25 October 2012

Legislative History: Four Steps to Success

by Judy Hale Reed, Staff Writer
When I saw how excited Duquesne Law 2L Daniel Conlon was, in the law library of all places, I had to find out why.

When Daniel laid out his recent research victory, accomplished with initial guidance from Associate Library Director Dittakavi Rao, my interest was piqued.  Daniel wanted to get the legislative intent behind a Pennsylvania statute for the history section of his Duquesne Business Journal case note, which is on a case about notice in a mortgage foreclosure. 

“This [process] is a little gem,” Daniel said.  He had seen legislative intent used in judge’s opinions and wondered where to find it.  “We are walking through history to read how laws evolved and how pieces of legislation were born.”  This was not the first time Daniel had experienced an up-close view of legislative history.  He spent his first year after undergrad as a staff assistant on Capitol Hill in Washington, DC.

Daniel’s secret path through the stacks involved four steps through four shelves on the first floor of the Duquesne Law Library.  He first looked up the statute cited in the case.  The Pennsylvania Consolidated Statutes Annotated (Purdon’s Pa. C.S.A.) contains the codified law organized by chapter and statute number.  Daniel went straight to the end of the Housing Agency Law entry to find the Public Law year and number.  “This is where the game started,” Daniel said. 
Moving on to step two, he carried the first book with him and walked one shelf over to the Public Laws of Pennsylvania books.  Daniel pulled down the edition for the relevant year and turned to the page number, which is also the number of the public law.  The public law contained an addition, the Housing Emergency Mortgage Assistance Program (HEMAP).  This emergency law passed in 1983 when Pittsburgh was leading the region into the Rust Belt era. It regulated notice and other lender requirements before foreclosing on homeowners.  We could see that the law had been amended five times, most recently in 2008—another big recession year.

The third step involved an older-looking book, the History of House Bills, also organized by year and then by bill number.  “This is like the docket of the case,” Daniel explained, “as if it were in the blender.”  It was in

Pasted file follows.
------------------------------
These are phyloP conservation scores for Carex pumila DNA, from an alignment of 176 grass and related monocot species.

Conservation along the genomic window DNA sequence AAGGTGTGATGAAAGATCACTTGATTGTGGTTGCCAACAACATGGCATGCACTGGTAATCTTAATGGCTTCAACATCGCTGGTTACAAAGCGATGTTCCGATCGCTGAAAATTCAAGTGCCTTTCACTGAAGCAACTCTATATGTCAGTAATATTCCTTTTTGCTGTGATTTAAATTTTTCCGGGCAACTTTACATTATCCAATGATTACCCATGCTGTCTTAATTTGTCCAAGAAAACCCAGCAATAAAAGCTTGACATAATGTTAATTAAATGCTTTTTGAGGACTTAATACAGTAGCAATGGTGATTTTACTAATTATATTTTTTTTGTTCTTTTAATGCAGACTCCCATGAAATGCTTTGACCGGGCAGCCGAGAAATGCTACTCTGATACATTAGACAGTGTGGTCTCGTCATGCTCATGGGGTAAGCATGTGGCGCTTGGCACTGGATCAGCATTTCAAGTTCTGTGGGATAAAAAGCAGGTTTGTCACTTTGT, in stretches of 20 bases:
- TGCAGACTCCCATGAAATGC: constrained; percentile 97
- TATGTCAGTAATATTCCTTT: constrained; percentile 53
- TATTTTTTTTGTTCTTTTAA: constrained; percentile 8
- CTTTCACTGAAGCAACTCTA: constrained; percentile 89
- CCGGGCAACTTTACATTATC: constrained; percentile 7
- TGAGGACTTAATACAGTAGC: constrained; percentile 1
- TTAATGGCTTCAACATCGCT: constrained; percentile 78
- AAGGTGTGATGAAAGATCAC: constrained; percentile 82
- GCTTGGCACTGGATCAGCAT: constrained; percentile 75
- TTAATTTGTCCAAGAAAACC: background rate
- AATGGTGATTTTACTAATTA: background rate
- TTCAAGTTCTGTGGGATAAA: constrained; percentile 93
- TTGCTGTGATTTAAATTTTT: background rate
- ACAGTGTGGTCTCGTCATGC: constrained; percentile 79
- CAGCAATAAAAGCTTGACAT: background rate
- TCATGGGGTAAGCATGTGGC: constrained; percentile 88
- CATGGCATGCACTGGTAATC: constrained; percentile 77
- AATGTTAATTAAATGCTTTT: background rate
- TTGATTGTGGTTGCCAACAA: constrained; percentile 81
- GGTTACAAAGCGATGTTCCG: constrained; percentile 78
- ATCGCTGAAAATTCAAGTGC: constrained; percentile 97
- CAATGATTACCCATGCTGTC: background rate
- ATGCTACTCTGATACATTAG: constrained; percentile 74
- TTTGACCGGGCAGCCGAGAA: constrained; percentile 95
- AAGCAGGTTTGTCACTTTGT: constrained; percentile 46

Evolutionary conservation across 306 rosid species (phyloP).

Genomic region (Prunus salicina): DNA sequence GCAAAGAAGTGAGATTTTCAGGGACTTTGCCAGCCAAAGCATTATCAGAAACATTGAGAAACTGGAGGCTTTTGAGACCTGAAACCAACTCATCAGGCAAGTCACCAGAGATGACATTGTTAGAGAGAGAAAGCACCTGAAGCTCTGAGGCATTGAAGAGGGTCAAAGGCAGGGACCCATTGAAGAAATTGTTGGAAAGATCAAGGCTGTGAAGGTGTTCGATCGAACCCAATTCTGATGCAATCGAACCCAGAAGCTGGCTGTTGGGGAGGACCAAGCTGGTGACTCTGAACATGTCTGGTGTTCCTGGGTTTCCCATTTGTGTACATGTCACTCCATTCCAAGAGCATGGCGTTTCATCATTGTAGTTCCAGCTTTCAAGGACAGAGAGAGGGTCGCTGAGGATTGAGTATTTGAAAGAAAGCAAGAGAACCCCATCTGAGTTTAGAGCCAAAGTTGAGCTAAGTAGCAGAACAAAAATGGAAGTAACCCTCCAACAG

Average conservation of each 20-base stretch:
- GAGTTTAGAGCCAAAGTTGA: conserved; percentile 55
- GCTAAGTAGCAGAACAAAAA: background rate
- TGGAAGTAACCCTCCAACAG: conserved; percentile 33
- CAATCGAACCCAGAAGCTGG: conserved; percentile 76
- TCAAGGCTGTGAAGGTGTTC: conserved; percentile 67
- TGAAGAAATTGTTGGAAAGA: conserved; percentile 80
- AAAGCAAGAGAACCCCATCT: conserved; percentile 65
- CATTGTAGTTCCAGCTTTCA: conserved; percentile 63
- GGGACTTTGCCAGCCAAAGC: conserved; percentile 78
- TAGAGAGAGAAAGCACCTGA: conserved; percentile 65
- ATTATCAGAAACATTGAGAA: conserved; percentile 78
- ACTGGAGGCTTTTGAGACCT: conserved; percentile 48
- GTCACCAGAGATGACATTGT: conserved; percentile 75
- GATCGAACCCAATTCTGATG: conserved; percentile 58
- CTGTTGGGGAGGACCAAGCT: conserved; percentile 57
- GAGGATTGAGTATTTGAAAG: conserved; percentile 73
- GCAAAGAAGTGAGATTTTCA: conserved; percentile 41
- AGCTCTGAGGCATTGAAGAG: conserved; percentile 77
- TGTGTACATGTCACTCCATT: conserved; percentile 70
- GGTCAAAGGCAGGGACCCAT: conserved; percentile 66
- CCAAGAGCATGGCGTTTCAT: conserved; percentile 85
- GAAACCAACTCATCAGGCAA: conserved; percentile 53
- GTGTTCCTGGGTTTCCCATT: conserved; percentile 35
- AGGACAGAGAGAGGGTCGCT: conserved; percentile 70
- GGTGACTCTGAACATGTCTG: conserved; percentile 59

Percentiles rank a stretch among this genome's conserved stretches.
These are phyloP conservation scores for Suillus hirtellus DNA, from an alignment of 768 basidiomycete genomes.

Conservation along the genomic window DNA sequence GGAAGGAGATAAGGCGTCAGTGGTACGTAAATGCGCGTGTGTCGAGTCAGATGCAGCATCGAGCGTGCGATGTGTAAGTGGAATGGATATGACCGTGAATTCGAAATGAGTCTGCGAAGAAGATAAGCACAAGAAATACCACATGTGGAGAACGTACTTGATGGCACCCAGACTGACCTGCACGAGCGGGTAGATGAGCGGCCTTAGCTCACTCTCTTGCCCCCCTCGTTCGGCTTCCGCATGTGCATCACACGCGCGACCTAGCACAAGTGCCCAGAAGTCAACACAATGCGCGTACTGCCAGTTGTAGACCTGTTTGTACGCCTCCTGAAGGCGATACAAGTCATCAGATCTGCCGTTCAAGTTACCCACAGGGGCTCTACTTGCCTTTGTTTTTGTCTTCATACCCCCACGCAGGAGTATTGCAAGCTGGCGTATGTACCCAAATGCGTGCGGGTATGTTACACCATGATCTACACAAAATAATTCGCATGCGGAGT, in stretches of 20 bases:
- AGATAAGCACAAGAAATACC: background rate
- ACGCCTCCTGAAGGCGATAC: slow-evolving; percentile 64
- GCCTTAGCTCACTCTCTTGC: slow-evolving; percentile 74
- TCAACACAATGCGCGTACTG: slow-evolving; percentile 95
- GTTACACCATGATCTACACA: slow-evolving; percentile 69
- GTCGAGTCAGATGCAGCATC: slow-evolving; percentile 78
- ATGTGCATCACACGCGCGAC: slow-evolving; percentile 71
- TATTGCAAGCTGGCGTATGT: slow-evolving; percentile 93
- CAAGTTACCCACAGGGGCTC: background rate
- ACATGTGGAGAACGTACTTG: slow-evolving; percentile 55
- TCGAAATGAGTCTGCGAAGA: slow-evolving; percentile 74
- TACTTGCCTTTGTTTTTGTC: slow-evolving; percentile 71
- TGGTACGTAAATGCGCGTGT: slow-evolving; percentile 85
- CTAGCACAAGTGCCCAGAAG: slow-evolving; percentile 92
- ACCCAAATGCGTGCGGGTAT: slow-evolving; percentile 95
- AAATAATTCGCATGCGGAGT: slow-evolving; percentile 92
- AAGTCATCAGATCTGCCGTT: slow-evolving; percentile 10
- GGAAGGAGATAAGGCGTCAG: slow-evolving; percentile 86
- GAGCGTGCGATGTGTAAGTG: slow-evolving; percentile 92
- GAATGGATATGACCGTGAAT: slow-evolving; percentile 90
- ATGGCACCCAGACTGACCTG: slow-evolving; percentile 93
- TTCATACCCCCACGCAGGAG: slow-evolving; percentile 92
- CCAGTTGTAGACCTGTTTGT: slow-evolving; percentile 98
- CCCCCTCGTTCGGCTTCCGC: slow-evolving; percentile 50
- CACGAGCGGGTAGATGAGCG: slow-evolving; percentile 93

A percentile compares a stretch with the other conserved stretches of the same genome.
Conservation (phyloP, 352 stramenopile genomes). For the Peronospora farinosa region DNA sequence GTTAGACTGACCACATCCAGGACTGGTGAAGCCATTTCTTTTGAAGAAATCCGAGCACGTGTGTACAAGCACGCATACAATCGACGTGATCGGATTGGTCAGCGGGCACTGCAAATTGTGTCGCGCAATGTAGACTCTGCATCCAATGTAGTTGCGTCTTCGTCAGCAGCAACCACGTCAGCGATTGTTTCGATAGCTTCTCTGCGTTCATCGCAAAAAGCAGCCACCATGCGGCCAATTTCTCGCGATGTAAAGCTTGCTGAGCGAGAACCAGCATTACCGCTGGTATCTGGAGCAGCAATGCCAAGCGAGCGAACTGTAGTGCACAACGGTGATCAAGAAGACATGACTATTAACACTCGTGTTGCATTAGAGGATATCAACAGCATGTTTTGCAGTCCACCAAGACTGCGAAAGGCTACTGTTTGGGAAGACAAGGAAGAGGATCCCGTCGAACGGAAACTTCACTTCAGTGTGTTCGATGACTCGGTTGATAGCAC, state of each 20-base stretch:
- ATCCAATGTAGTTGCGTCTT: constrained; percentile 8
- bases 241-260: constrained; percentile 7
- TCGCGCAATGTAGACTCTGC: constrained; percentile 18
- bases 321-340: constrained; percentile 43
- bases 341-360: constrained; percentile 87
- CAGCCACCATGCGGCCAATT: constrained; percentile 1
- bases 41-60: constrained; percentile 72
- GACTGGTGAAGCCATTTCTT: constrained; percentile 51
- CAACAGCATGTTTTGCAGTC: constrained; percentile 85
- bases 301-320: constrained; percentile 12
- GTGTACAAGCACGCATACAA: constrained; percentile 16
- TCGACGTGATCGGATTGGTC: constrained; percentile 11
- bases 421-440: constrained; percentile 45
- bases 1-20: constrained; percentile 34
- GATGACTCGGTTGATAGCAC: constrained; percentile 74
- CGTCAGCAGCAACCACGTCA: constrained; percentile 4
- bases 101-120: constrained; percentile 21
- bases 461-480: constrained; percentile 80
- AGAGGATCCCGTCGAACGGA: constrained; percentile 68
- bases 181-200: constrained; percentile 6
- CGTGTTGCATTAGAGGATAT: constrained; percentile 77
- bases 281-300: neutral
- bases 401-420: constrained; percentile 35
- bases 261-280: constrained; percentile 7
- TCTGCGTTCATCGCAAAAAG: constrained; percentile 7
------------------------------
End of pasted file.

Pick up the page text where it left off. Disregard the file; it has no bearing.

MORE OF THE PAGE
courier font and listed dates of actions on the bill. 
We picked a date to find in the Legislative Journal, which is also organized by date.  This was step four.  Daniel explained that this was the daily written record of the “discussion and debate of the policies behind our laws.”  The blender analogy began to fit for research as well, because finding the substantive debate involved searching for the bill number within a date for different dates. This was a time intensive back-and-forth between the House Bills volume and the Journal volume, but Daniel found the debate he sought and was able to draft a more robust and interesting case note.

A Review of the Four Steps to Research Legislative History:
1. Look up a statute in Purdon’s Pa. C.S.A. to find the Public Law number (P.L.)
2. In the Laws of Pennsylvania, by year, find the year of the Public Law.  The Public Law number itself is the page number in its respective volume; this will give the bill number for the Pennsylvania House or Senate
3. The History of House Bills, or the History of Senate Bills, organized by year and then bill number.  Using the bill number, look up the debate.
4. Using the House or Senate bill number, look up the dates on which the bill was debated in the Legislative Journal, which is also organized by date.  On a specific date, the bills were not necessarily debated in numerical order, so look through the record for a given date to find the bill and then read to determine if the discussion went to the substantive policy or was procedural.

Judy Hale Reed is a second year student at Duquesne. She had a pre-law career in international human rights focused on gender equality and anti-trafficking in persons, speaks Romanian, and sometimes bikes to school.